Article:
David: Exactly. She expressly denied that the cross comprised a legitimate subject for the artist. And yet is it not at the scene of the cross that we find a confluence of violence, profanity and nudity: the brutality of crucifixion, beautifully and horrifically portrayed in The Passion of The Christ, the how-could-they-not-use vulgar language coming from soldier and criminal alike, and the fact that the crucified died naked? So for the Believer artist, the question is not whether the crucifixion of Christ ought cinematically to be portrayed but how. The answer of course is not gratuitously, as either superfluous to the story or with the purpose to titillate or glamorize sin. This is the addiction of Hollywood. The answer is fully truthfully, fully honestly, and lest we forget the great commandment, fully lovingly. The challenge for the Believer artist is to hold these three in tension.

Jeffrey: That's nice. But didn't you get in trouble for showing Magnolia at your church?

David: I did. And I learned a big lesson about pastoral responsibility—and about collective anger, humility and the evils of trying to resolve conflict over e-mail.

Jeffrey: Speaking of nudity, it's peculiar how many classic art works with a biblically based theme depict nude characters—like Michelangelo's David. In our home, sitting on our coffee table, we have a big blue book called Sister Wendy's 1000 Masterpieces. It's filled with pages of beautiful works of art from all ages. I doubt most Christians would find this book—compiled by a Catholic nun and art scholar—offensive at any level. Yet perusing the art within, you would find dozens of depictions of the naked body. As Christians, many of us seem to accept nudity to some degree in older art forms (painting, sculpture) but tend to reject nudity in newer art forms (photography, film).

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David: So what's the difference?

Jeffery: For starters, the intended purpose of the artist plays a role. Michelangelo's David could hardly be called erotic. On the other hand, most nudity in films is usually associated with sexual themes—often portrayed exploitatively as eye candy to the detriment of the soul. But this does not mean filmmakers always use nudity with a lascivious purpose. Nudity that has no sexual connotations (and, indeed is even quite humorous) appears in gentle films such as Waking Ned Devine or A Room with a View. There is also nudity that is poignant, in the case of the Jewish women about to be gassed in Schindler's List. Films such as these suggest that nudity can be acceptable, even important, in telling a story on the screen.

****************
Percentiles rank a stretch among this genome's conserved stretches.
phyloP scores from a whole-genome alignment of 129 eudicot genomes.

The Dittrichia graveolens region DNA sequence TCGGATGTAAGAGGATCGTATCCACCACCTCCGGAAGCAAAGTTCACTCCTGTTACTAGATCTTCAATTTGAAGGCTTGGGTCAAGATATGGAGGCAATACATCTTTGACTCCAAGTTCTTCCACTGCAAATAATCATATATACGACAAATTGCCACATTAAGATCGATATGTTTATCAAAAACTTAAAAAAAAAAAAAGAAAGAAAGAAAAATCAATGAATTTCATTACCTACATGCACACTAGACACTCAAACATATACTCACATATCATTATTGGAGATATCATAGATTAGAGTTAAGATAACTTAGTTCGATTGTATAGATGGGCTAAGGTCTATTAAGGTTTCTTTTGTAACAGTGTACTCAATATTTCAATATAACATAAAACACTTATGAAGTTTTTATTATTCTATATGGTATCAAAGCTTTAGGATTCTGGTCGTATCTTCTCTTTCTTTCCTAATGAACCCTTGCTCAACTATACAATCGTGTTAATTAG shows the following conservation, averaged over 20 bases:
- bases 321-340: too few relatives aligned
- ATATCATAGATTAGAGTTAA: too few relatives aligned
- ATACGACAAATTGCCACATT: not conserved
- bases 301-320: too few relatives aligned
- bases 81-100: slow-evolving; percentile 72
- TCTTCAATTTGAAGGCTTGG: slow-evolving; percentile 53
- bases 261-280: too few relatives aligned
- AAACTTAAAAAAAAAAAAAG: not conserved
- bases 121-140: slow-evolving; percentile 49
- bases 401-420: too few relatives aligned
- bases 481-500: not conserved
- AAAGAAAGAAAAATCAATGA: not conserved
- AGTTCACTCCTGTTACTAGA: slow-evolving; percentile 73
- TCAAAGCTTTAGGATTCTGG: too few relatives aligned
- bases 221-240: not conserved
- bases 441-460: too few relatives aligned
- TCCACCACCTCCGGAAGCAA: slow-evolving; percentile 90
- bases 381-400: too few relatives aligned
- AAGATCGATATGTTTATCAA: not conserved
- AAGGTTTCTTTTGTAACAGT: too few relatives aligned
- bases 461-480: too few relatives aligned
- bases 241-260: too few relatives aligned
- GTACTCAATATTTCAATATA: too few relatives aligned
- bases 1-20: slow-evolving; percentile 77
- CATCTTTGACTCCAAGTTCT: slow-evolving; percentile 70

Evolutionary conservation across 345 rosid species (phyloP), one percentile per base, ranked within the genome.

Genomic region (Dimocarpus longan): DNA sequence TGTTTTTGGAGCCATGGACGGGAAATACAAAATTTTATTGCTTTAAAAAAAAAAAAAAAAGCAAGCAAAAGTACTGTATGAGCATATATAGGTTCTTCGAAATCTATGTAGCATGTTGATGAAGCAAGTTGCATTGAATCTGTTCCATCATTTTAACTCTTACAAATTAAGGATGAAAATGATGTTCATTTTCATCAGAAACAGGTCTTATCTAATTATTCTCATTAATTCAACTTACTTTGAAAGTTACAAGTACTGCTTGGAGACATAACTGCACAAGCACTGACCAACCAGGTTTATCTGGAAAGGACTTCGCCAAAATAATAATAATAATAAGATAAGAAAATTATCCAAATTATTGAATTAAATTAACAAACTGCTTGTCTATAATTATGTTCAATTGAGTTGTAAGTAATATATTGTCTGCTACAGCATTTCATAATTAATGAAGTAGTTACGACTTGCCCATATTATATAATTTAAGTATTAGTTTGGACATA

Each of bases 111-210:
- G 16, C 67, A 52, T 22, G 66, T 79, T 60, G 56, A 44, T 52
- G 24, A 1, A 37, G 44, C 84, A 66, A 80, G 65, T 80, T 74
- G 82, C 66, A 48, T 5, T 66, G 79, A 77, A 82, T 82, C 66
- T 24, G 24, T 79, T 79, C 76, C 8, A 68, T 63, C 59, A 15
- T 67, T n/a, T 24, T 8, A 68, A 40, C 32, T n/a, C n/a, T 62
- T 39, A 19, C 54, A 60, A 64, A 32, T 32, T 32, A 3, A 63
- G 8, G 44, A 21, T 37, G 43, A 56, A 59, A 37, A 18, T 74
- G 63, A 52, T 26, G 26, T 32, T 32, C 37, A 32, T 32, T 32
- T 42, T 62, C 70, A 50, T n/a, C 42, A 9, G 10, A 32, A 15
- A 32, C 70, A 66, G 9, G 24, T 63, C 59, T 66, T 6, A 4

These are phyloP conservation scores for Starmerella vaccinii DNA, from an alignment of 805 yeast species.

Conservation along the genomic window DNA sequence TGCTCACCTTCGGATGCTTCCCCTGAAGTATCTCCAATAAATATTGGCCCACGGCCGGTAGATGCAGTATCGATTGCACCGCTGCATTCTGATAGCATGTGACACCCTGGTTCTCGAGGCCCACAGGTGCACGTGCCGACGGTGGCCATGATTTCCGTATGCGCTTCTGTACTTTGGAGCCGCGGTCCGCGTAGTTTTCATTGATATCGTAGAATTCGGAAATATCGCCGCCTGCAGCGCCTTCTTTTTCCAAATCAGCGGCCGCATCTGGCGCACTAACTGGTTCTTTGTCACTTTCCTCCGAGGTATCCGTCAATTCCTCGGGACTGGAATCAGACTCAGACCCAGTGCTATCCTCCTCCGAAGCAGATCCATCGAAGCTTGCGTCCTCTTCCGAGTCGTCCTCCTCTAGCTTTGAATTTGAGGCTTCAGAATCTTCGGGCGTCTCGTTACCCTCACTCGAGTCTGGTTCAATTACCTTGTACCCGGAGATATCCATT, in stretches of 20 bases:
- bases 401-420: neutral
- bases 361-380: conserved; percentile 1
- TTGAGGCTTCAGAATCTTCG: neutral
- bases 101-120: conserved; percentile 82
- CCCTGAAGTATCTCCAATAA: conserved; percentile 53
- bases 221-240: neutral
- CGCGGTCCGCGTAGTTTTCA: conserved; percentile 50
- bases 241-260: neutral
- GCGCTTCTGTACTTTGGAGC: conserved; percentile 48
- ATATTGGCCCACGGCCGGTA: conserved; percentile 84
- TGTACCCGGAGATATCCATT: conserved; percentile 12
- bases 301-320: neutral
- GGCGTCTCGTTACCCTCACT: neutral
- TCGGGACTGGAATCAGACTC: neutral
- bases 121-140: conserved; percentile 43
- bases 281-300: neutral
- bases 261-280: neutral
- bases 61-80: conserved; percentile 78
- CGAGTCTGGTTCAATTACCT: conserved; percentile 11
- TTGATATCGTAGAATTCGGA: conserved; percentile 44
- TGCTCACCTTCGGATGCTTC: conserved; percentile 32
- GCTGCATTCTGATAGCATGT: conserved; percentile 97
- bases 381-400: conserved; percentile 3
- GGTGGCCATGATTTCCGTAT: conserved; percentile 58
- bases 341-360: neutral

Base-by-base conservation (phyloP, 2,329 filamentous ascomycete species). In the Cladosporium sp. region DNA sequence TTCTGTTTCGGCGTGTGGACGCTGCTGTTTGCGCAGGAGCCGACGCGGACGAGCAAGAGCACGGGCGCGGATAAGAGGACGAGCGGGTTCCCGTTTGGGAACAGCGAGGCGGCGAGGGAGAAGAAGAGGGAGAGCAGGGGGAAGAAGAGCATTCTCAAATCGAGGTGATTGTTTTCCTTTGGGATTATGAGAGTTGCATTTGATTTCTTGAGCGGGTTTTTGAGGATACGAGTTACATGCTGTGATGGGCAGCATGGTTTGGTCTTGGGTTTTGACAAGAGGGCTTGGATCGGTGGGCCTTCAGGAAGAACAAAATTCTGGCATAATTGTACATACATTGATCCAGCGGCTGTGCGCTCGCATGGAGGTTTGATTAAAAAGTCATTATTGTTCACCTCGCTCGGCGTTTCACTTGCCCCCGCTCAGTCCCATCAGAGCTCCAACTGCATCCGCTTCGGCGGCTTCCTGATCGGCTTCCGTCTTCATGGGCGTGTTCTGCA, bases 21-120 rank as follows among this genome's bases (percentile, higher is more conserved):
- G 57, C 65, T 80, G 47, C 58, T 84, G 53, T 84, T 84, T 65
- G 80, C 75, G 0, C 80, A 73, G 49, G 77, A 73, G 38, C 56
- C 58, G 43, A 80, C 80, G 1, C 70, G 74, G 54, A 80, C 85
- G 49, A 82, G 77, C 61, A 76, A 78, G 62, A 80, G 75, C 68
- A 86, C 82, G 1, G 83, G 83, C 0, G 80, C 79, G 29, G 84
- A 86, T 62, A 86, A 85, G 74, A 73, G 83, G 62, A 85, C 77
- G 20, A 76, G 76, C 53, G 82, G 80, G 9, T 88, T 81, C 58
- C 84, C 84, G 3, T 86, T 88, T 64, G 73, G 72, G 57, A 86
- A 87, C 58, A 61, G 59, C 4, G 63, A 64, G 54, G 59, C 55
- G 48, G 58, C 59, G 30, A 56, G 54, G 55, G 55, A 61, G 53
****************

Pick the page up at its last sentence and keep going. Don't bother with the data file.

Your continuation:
David: I wish you'd said that to the seminar I led at the Urbana Missions conference. Its title: "A Theology of Art: Or Why It's OK to Paint a Nude." A young man quoted to me Genesis 9:22-25, where Noah curses Ham for looking on his nakedness. Therefore, the young man argued, we should never look at naked bodies, not in movies, not in books. I suggested gently that perhaps that might make the job of the Christian gynecologist difficult; that perhaps he'd wrongly turned a descriptive into a normative.

Then a female student cited Philippians 4:8 as a proscription against anything impure. Naked bodies romping around on a 20-foot screen, she felt, violated Paul's injunction to think on "whatever is pure." Over the din of "That's right!" and "No way!" I pointed out that Paul also commanded us to think on "whatever is true," and the truth was—within the larger context of Scripture—that the Bible pronounces the physical body very good, and that nowhere does it state, "Thou shalt not depict the naked human body in art."

Jeffrey: I also think the degree of realism affects our perception of nudity in film. It's one thing to see an 18th-century impressionist painting of Ruben's pink naked lady; quite another to see a perfect reproduction of that lady on 35-millimeter film. Painting and sculpture generally are more allusive to the form, while a film shows, well, exactly what our naked parts really look like. The image suddenly becomes far more powerful.

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David: The context for the art makes a difference too. It's curious that Christians will allow themselves to take anatomy class and study the naked human form with the goal of becoming a good doctor, but will disallow the artist to study the nude as a way to discover the contours and beauty of the imago Dei. To the artists of the Renaissance and the Reformation periods, it was absurd to think you could become a good artist without studying the unclad body. In fact, to depict Jesus as breast-feeding, with Mary's unveiled breast, was a way for Believer artists to assert against Gnosticism the orthodox theological teaching that Jesus was "very man."

Jeffrey: So can a Christian filmmaker ever portray nudity in a movie, with integrity, the way Michelangelo did in a sculpture? I venture to say yes—while recognizing that in film, nudity is far more difficult and has far more power to be used for wrong purposes than for good.

David: St. Paul once talked about something that doesn't seem that far removed from our discussion, the eating of food sacrificed to idols. For some Christians, profanity or nudity of all sorts, written or viewed, is wrong. For others, equally zealous for the Kingdom of God, equally desirous to be poor in spirit, it is not. Not all things provoke the same reaction—incite to sin, if you will—in all Christians alike. So it's one thing to want to help a brother from falling into sin, but it's another to presume that our temptations are the temptations of others.

Jeffrey: We need to be careful not to judge another man's conscience according to our own. And yet …

David: blah blah blah

Jeffrey: fading into the horizon

David: running out of space

Jeffrey: no easy answers

David: no simple answers.

Jeffrey: I'm off to make a movie about Adam & Eve.

Part 1:What Is a Good Christian Movie, Anyway?
Part 2:The Honest-to-God Truth About Movies
Part 3:In Defense of Mere Entertainment

David Taylor is the Arts Minister at Hope Chapel in Austin, Texas, and director of The Ragamuffin Film Festival, held August 6-8 in Austin. Together, Taylor and Jeffrey Travis form Dos Gringos Productions.